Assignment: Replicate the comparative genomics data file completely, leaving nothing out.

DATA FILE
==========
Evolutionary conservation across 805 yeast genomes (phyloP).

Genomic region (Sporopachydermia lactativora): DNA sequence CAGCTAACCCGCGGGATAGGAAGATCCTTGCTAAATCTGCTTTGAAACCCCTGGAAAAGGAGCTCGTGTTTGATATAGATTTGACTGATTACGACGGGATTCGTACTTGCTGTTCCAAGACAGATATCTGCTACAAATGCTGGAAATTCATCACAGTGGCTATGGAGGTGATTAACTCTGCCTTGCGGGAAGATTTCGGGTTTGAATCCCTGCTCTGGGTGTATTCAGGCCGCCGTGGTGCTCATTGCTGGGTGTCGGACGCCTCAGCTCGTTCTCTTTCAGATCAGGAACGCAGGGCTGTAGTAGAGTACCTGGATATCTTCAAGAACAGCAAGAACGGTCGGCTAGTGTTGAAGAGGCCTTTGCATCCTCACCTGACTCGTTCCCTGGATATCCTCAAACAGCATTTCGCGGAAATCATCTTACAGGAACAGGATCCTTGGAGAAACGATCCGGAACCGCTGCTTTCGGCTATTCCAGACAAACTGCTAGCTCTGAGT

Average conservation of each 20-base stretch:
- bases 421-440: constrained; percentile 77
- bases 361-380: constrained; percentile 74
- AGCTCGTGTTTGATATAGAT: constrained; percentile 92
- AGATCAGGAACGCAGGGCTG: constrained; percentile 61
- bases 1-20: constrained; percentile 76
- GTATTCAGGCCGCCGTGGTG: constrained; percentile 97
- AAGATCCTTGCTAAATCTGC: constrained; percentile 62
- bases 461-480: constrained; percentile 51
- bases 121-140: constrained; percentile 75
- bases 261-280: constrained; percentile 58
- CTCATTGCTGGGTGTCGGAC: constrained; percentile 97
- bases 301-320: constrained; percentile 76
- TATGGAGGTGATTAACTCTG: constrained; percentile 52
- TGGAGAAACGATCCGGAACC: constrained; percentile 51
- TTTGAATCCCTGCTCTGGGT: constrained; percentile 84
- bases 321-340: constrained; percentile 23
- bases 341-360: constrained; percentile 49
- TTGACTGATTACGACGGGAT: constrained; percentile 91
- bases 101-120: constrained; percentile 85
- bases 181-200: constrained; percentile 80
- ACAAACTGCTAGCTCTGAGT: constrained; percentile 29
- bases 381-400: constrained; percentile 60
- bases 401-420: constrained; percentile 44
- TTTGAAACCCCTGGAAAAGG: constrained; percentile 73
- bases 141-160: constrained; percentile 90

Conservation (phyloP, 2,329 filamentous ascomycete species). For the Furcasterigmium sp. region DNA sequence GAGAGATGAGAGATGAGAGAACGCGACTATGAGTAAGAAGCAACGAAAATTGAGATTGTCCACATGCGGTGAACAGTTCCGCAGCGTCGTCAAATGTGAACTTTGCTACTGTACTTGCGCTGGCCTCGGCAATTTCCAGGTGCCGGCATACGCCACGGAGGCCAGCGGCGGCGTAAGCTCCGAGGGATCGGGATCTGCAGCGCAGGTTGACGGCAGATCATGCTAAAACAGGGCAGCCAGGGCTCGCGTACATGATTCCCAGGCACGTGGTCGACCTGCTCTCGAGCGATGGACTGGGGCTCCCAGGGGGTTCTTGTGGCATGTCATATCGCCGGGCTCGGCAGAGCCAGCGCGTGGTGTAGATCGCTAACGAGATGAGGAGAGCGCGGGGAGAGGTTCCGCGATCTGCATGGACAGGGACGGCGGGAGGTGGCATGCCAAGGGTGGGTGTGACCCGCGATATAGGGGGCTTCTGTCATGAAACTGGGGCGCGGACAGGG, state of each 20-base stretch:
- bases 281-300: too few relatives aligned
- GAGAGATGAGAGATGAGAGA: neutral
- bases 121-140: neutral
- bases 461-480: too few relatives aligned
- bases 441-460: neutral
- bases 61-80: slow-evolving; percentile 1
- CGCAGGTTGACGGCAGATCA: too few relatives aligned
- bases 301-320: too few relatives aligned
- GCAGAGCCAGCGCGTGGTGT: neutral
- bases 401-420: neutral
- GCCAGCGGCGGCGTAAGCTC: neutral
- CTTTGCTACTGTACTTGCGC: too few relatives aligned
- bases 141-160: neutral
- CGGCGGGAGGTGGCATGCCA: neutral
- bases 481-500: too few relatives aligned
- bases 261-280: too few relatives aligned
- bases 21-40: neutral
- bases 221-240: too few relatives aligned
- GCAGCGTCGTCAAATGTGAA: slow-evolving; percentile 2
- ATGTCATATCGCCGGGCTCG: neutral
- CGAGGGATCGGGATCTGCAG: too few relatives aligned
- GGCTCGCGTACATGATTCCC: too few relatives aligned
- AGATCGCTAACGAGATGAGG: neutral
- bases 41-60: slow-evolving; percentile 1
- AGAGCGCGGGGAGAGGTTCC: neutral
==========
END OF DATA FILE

Evolutionary conservation across 805 yeast genomes (phyloP).

Genomic region (Sporopachydermia lactativora): DNA sequence CAGCTAACCCGCGGGATAGGAAGATCCTTGCTAAATCTGCTTTGAAACCCCTGGAAAAGGAGCTCGTGTTTGATATAGATTTGACTGATTACGACGGGATTCGTACTTGCTGTTCCAAGACAGATATCTGCTACAAATGCTGGAAATTCATCACAGTGGCTATGGAGGTGATTAACTCTGCCTTGCGGGAAGATTTCGGGTTTGAATCCCTGCTCTGGGTGTATTCAGGCCGCCGTGGTGCTCATTGCTGGGTGTCGGACGCCTCAGCTCGTTCTCTTTCAGATCAGGAACGCAGGGCTGTAGTAGAGTACCTGGATATCTTCAAGAACAGCAAGAACGGTCGGCTAGTGTTGAAGAGGCCTTTGCATCCTCACCTGACTCGTTCCCTGGATATCCTCAAACAGCATTTCGCGGAAATCATCTTACAGGAACAGGATCCTTGGAGAAACGATCCGGAACCGCTGCTTTCGGCTATTCCAGACAAACTGCTAGCTCTGAGT

Average conservation of each 20-base stretch:
- bases 421-440: constrained; percentile 77
- bases 361-380: constrained; percentile 74
- AGCTCGTGTTTGATATAGAT: constrained; percentile 92
- AGATCAGGAACGCAGGGCTG: constrained; percentile 61
- bases 1-20: constrained; percentile 76
- GTATTCAGGCCGCCGTGGTG: constrained; percentile 97
- AAGATCCTTGCTAAATCTGC: constrained; percentile 62
- bases 461-480: constrained; percentile 51
- bases 121-140: constrained; percentile 75
- bases 261-280: constrained; percentile 58
- CTCATTGCTGGGTGTCGGAC: constrained; percentile 97
- bases 301-320: constrained; percentile 76
- TATGGAGGTGATTAACTCTG: constrained; percentile 52
- TGGAGAAACGATCCGGAACC: constrained; percentile 51
- TTTGAATCCCTGCTCTGGGT: constrained; percentile 84
- bases 321-340: constrained; percentile 23
- bases 341-360: constrained; percentile 49
- TTGACTGATTACGACGGGAT: constrained; percentile 91
- bases 101-120: constrained; percentile 85
- bases 181-200: constrained; percentile 80
- ACAAACTGCTAGCTCTGAGT: constrained; percentile 29
- bases 381-400: constrained; percentile 60
- bases 401-420: constrained; percentile 44
- TTTGAAACCCCTGGAAAAGG: constrained; percentile 73
- bases 141-160: constrained; percentile 90

Conservation (phyloP, 2,329 filamentous ascomycete species). For the Furcasterigmium sp. region DNA sequence GAGAGATGAGAGATGAGAGAACGCGACTATGAGTAAGAAGCAACGAAAATTGAGATTGTCCACATGCGGTGAACAGTTCCGCAGCGTCGTCAAATGTGAACTTTGCTACTGTACTTGCGCTGGCCTCGGCAATTTCCAGGTGCCGGCATACGCCACGGAGGCCAGCGGCGGCGTAAGCTCCGAGGGATCGGGATCTGCAGCGCAGGTTGACGGCAGATCATGCTAAAACAGGGCAGCCAGGGCTCGCGTACATGATTCCCAGGCACGTGGTCGACCTGCTCTCGAGCGATGGACTGGGGCTCCCAGGGGGTTCTTGTGGCATGTCATATCGCCGGGCTCGGCAGAGCCAGCGCGTGGTGTAGATCGCTAACGAGATGAGGAGAGCGCGGGGAGAGGTTCCGCGATCTGCATGGACAGGGACGGCGGGAGGTGGCATGCCAAGGGTGGGTGTGACCCGCGATATAGGGGGCTTCTGTCATGAAACTGGGGCGCGGACAGGG, state of each 20-base stretch:
- bases 281-300: too few relatives aligned
- GAGAGATGAGAGATGAGAGA: neutral
- bases 121-140: neutral
- bases 461-480: too few relatives aligned
- bases 441-460: neutral
- bases 61-80: slow-evolving; percentile 1
- CGCAGGTTGACGGCAGATCA: too few relatives aligned
- bases 301-320: too few relatives aligned
- GCAGAGCCAGCGCGTGGTGT: neutral
- bases 401-420: neutral
- GCCAGCGGCGGCGTAAGCTC: neutral
- CTTTGCTACTGTACTTGCGC: too few relatives aligned
- bases 141-160: neutral
- CGGCGGGAGGTGGCATGCCA: neutral
- bases 481-500: too few relatives aligned
- bases 261-280: too few relatives aligned
- bases 21-40: neutral
- bases 221-240: too few relatives aligned
- GCAGCGTCGTCAAATGTGAA: slow-evolving; percentile 2
- ATGTCATATCGCCGGGCTCG: neutral
- CGAGGGATCGGGATCTGCAG: too few relatives aligned
- GGCTCGCGTACATGATTCCC: too few relatives aligned
- AGATCGCTAACGAGATGAGG: neutral
- bases 41-60: slow-evolving; percentile 1
- AGAGCGCGGGGAGAGGTTCC: neutral